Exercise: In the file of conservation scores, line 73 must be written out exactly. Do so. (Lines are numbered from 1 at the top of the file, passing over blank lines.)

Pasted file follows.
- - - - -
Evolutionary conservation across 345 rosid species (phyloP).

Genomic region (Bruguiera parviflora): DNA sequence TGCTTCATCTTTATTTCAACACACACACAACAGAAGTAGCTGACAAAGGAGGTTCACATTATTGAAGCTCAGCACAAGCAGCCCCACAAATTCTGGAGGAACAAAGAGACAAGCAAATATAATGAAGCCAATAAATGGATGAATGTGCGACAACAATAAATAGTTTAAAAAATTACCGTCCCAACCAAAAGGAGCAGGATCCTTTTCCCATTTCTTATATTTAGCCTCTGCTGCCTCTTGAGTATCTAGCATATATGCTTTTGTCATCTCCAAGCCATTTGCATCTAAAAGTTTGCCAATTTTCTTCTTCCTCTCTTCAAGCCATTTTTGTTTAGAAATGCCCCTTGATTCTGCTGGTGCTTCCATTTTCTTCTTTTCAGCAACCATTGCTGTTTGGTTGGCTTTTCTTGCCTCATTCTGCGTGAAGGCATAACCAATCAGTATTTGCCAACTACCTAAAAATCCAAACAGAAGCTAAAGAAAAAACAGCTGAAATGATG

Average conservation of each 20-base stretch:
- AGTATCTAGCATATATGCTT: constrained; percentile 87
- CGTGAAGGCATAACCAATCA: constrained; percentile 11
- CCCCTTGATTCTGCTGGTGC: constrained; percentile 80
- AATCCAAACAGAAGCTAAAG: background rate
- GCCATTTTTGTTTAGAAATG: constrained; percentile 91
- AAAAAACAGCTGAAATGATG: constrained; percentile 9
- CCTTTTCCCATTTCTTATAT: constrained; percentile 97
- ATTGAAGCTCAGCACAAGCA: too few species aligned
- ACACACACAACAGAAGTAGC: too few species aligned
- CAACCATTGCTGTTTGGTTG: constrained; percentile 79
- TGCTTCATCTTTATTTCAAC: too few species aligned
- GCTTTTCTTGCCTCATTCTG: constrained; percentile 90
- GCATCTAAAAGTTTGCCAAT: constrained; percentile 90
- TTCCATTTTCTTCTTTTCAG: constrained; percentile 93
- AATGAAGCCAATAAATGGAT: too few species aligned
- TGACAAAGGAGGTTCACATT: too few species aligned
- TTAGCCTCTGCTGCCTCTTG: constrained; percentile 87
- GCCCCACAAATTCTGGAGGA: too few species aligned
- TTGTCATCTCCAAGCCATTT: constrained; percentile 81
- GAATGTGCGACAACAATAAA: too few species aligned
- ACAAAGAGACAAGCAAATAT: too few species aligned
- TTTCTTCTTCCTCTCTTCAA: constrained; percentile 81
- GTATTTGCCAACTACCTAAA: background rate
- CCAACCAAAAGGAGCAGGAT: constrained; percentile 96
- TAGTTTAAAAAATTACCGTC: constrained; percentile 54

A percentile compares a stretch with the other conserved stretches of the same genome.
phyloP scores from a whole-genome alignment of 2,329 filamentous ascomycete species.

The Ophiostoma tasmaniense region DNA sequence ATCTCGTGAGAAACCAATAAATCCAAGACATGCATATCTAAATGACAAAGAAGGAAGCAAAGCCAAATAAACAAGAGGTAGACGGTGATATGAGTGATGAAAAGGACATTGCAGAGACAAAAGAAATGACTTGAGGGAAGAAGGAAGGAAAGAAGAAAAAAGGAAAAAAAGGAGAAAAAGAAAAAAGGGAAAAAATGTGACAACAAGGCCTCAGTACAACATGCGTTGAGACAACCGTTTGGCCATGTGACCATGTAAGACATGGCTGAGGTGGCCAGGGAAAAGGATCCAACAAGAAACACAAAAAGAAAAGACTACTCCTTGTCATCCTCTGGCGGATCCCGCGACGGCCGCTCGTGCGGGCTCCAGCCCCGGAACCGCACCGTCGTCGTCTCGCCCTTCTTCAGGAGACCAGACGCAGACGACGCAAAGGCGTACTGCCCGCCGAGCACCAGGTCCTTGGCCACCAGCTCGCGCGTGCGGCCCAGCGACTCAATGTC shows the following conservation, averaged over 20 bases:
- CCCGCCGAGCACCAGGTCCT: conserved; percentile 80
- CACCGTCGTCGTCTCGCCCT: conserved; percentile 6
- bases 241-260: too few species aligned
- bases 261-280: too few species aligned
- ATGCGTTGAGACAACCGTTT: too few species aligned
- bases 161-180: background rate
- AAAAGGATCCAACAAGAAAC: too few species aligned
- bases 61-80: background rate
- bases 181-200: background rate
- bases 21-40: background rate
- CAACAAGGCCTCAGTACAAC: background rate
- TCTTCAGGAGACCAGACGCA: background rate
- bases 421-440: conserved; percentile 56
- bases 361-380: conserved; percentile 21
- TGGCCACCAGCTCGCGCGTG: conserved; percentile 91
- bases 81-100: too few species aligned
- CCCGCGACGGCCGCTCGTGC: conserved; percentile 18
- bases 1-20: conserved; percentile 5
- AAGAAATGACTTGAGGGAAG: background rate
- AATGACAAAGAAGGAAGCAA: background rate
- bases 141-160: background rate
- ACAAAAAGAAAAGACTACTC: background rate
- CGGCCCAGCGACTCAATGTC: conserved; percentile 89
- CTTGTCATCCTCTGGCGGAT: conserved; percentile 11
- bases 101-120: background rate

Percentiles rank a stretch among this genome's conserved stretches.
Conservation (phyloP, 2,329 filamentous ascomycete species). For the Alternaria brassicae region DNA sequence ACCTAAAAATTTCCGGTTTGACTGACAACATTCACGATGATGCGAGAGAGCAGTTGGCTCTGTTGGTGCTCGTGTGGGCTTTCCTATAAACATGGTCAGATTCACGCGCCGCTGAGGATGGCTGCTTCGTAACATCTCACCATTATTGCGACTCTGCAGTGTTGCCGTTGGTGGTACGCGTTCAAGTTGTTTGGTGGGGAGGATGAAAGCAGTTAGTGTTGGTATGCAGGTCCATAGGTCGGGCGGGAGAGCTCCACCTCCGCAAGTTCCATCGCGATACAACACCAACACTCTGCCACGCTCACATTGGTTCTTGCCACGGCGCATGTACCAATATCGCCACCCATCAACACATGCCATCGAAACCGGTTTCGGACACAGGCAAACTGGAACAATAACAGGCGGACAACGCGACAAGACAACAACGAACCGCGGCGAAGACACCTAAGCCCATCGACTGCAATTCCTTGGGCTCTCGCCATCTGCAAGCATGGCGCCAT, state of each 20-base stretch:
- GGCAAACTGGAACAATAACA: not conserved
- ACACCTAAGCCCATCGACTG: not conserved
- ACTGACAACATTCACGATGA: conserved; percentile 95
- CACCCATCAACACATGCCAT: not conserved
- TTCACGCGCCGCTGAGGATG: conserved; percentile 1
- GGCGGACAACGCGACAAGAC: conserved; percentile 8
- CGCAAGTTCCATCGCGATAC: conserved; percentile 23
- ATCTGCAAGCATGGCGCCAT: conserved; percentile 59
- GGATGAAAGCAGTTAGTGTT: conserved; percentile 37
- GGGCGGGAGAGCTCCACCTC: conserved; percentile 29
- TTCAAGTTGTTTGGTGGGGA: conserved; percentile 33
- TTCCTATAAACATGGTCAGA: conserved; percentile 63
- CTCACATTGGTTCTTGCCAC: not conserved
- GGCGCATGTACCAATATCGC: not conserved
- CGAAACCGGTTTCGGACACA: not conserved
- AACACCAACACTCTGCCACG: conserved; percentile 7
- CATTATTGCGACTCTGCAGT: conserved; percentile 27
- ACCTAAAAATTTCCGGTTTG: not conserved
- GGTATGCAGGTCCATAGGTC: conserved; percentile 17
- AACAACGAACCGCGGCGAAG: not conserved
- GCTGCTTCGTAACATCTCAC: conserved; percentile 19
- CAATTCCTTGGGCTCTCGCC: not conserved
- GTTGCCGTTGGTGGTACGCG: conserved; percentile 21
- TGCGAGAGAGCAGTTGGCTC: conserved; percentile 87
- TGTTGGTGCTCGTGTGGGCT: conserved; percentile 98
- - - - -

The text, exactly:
- CGAAACCGGTTTCGGACACA: not conserved